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Ferry: Vail’s still throwing money away

Kaye Ferry
Vail CO, Colorado

I heard a funny line the other day. It was in reference to the new leadership at Vail Resorts. They were called Bob Cat and the Broomfield Boys.

I don’t know why it struck me so funny because they’re not funny and what they do isn’t funny. It’s calculated. And smart. And I used to think they were just a few steps ahead of us. It’s more like a dozen. Maybe more.

It remains to be seen what will actually evolve in these last efforts towards getting an certificate of occupancy on Arrabelle. It needs to open, for all of our sakes. As a community, we need to get back to some semblance of normalcy. The guests are tired of cranes and holes in the ground. And for the Lionshead business owners, it’s about survival.



Here’s what I know. Vail Resorts planned ahead to insure that as long as they hold a lease on Timber Ridge, their housing obligations are temporarily met on Arrabelle. I also know that we should not have let this run up until D-Day. Months ago we should have had this conversation in anticipation of just what would happen when the you know what hit the fan. Because it always does. Then we would have had time to deal without our backs to the wall. We’ll see. But I would never bet on us winning the battle.

As you know, Vail Resorts has offered a letter of credit for $17 million, which is to be held until they deliver the 120 beds they owe on Arrabelle. It’s very questionable whether 120 beds can be built for $17 million (that’s $130,000 per bed).



But a very strange statement was made concerning that. “Pay in lieu was never intended to cover construction costs.” Huh? Roughly 90 of these beds are very real beds that were lost when the Sundance was demolished. They need to be replaced with very real money. The other 30 are a result of the new regulations. But those 90 should clearly be tied to construction costs.

Personally, I think they all should be.

Then the mill levy. The Town of Vail had no interest in returning any money to its citizens. We had a few council members who initially thought it might be OK. But they too folded when advised that legal counsel thought it might violate TABOR. So Vail will keep approximately $1.5 million more than last year as part of their windfall tax increase. Their only concession was to forego an abatement levy of $48,164.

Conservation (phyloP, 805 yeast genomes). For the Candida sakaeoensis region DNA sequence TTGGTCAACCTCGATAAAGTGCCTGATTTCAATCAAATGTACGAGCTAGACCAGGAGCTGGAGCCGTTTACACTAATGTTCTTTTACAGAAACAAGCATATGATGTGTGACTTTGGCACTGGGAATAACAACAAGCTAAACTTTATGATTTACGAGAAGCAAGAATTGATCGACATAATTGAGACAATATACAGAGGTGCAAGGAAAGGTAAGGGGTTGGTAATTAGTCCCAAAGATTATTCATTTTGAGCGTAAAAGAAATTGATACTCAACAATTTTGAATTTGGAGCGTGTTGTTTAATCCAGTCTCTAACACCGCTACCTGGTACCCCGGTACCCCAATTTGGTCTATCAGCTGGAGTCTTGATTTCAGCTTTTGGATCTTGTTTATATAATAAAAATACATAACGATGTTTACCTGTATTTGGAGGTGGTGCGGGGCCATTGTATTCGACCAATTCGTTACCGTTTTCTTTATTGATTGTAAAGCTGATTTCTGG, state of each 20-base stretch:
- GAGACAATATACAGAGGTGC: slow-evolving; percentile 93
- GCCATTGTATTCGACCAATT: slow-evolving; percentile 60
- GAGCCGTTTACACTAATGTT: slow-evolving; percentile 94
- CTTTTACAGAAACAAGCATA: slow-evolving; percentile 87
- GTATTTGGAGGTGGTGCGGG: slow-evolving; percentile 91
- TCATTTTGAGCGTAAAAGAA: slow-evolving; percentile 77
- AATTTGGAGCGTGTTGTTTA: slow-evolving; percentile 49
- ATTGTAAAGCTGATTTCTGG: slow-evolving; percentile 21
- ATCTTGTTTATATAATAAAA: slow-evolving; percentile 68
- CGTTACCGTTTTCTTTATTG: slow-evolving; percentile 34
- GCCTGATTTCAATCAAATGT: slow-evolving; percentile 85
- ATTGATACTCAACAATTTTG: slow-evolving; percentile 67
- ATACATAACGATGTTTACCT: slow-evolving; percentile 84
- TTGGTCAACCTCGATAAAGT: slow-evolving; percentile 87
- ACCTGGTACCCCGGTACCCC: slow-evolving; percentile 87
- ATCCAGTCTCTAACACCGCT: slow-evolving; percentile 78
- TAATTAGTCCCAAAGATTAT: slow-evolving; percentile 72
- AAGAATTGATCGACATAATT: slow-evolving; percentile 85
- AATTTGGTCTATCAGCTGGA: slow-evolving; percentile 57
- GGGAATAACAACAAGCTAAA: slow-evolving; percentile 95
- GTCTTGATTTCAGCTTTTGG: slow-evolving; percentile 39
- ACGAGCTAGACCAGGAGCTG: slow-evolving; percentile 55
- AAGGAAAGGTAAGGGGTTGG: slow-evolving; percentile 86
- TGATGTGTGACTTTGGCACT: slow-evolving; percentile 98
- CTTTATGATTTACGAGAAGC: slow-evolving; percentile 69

Funny that Aspen, which is also in the state of Colorado last time I checked, decided to reduce their mill levy to give a tax break to their residents. And Pitkin County followed suit, doing the same thing. Incidentally, both Aspen and the Pitkin County had been de-Bruced as Vail is.

So I guess anything’s possible if you want it to be. For more info, go to aspentimes.com and search mill levy.

And while we’re at it, I’ll take a moment to reflect on the Vail Recreation District. They, too, have the opportunity to reduce their mill levy. They anticipate a similar windfall, perhaps in the neighborhood of $800,000.

You might wonder why I have refrained from criticizing them. It’s simple. They have been diligent in assessing their physical needs and identifying the lack of financial resources at their disposal. They have spent the last year trying to assess the choices they have for raising revenues to meet those demands if we, as a community, want to continue to provide quality recreational opportunities to both residents and guests.

They have seriously been weighing going to the taxpayer in May for a mill levy increase. With the influx of these new funds, they have indicated that should not be necessary. If they change their minds, we’ll talk about it. Until then, this is money that will be well spent.

The town did a similar survey of needs. They determined that the use tax would solve their problem. And they convinced the voters to support that. They did. So how much more do they need? I guess this is a classic case of enough is never enough.

And then there’s the never-ending saga known as Seibert Circle. What was once an innocuous little gathering place with a large spruce tree and a few benches, now reminds me of the comparison sailor’s make to their boat. It creates a space in the water where you continually throw money.

That’s Seibert Circle. And when you’re finished throwing dollar bills, you can then drag the project out so that it seems like a life’s work. Because the project is sooooo far behind, work will cease until spring. At this point, all anybody wants is for the thing to be completed. As much as we hated those rocks, most people would gladly take them back. By the way, where are they?

Then I heard another funny line. Government nannyism. I loved that one. It was in reference to the staff’s proposal that art be required as part of the approval process for development of private property.

The concept of art as part of any project has been limited to special development districts where the sky seems the limit in the tug of war between the town and the developer. To start adding it as a requirement for private development, well thankfully, that went down for the time being.

We can only hope it stays down.

Finally, just to re-enforce what I said in my last column, there’s a different tone in the room. This council seems calmer, less antagonistic.

Every council seems to have its own personality, some you like, some you don’t.

So far this one is on a better tack.

Do your part: call them and write them. To contact the Town Council, call 479-1860, ext. 8, or e-mail towncouncil@vailgov.com. To contact Vail Resorts, call 476-5601 or e-mail vailinfo@vailresorts.com. For past columns, go to vaildaily.com and click on “Commentary” or search for keyword “ferry.”

Kaye Ferry is a longtime observer of Vail government. She writes a biweekly column for the Daily.


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